I am using
R to impute random missing data. I ran into a problem when attempting to account for conditional or structured
NAs in a dataset.
A simple dataset to illustrate the problem:
TestData <- data.frame(Condition= c(1,1,1,1,2,NA,2,2), Dependent1=c(1,NA,2,3,NA,NA,NA,NA), Dependent2=c(1,12,44,1,NA,NA,NA,NA), Dependent3=c(NA,2,3,5,NA,NA,NA,NA), UnaffiliatedQ=c(1,NA,3,2,27,NA,32,35)) TestData$Condition <- factor(TestData$Condition, levels = c(1,2), labels = c("Yes","No"))
In this example, the variable
Condition is a gatekeeper question which determines whether a respondent needs to fill the next three questions,
Dependent#. If a respondent answers with "No" and he/she does not see the next three questions, then they are marked as
NAs - though not technically missing.
What can I do in this type of situation? If I Impute the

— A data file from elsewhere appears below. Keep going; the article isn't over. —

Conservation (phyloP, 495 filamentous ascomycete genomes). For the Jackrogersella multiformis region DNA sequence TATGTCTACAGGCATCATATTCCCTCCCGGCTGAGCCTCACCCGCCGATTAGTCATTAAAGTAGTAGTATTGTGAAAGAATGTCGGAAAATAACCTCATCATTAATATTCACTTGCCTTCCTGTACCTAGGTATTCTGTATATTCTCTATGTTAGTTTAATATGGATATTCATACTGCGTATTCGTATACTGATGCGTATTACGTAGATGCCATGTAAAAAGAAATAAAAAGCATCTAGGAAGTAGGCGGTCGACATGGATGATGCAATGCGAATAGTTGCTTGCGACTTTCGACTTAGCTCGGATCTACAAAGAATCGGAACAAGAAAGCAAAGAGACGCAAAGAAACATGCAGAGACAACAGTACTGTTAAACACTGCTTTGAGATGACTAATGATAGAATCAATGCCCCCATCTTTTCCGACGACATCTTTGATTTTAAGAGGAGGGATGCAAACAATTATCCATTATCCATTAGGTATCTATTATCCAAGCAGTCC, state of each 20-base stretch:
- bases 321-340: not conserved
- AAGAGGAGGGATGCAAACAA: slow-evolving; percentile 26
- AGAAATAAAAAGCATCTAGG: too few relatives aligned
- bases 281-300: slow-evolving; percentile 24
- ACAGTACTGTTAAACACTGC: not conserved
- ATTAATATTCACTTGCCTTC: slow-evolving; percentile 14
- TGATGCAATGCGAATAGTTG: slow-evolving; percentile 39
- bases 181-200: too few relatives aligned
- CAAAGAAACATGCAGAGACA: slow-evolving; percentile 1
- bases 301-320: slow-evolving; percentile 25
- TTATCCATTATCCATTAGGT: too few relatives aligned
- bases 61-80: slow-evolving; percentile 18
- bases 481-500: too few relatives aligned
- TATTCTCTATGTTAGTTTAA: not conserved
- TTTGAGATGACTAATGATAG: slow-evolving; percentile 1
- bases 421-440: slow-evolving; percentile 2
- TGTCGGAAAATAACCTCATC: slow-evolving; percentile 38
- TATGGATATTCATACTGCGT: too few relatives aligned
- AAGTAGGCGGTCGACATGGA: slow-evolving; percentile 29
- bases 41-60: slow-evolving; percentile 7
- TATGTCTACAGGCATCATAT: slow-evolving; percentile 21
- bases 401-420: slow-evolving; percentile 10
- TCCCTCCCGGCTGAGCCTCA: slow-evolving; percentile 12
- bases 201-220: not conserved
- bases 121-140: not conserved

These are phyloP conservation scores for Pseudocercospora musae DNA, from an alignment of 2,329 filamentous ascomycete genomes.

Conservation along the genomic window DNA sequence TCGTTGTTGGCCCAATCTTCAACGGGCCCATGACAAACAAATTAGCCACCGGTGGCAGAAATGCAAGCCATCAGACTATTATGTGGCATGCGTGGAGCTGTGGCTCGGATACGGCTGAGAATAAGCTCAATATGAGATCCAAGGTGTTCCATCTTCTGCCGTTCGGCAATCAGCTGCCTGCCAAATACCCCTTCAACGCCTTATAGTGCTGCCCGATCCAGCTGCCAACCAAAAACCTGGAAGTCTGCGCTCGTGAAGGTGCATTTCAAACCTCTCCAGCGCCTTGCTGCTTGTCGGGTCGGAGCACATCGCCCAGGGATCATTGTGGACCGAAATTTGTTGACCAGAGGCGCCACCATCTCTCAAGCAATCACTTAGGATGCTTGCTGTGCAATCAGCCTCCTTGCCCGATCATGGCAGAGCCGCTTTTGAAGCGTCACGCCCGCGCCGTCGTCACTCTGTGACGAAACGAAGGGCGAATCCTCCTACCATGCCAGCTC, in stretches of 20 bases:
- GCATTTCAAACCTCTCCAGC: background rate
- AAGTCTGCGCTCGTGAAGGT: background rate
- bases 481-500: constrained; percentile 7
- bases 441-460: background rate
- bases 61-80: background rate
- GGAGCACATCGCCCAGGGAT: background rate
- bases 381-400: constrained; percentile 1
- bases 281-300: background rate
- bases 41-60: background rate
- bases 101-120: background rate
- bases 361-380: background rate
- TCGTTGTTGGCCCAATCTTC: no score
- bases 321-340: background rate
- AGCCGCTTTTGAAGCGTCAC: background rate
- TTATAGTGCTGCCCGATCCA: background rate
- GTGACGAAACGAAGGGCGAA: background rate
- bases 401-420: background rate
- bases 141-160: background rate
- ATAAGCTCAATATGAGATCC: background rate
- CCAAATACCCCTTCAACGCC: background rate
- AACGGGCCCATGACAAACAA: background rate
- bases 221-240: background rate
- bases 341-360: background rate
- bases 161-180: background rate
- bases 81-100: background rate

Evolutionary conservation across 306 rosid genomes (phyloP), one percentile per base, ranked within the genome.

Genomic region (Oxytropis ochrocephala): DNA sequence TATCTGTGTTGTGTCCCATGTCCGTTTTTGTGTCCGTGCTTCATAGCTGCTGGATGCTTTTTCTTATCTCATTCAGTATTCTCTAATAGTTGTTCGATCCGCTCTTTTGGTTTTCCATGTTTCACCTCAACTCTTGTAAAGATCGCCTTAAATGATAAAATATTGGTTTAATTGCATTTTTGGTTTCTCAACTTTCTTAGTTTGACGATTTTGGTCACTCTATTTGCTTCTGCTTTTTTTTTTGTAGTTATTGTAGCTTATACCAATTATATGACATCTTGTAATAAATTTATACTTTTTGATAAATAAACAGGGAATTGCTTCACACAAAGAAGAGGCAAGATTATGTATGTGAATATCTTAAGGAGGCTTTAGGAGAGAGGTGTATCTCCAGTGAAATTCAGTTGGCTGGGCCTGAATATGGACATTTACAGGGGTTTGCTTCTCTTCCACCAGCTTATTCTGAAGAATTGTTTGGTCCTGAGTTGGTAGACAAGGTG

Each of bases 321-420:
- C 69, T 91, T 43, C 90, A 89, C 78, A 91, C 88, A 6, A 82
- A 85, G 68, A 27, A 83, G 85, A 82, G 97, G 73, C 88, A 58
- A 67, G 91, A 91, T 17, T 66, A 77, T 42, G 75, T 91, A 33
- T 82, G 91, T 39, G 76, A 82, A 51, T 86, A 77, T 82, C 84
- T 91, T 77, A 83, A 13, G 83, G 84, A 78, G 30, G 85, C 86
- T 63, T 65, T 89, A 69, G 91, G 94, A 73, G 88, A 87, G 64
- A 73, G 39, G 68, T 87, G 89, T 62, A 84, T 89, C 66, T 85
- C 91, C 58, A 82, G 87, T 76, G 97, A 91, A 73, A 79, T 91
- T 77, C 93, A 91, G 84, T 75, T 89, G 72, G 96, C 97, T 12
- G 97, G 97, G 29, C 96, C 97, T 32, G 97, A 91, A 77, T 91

NA value in the
Condition variable, along with those in
Dependent3, how would I ensure that I don't end up with values in
Dependent# that don't make sense?
I've thought of possible solutions, but none that I think would be valid or a good idea,e.g., creating a structured missing value like
-999 subsetting the dataframe based on conditional answers.
In reading through the documentation and paper of
mices authors I don't see any arguments in
mice for this type of situation. The other alternative is that I've simply been running down the rabbit hole of multiple imputation and this is not the correct use of it.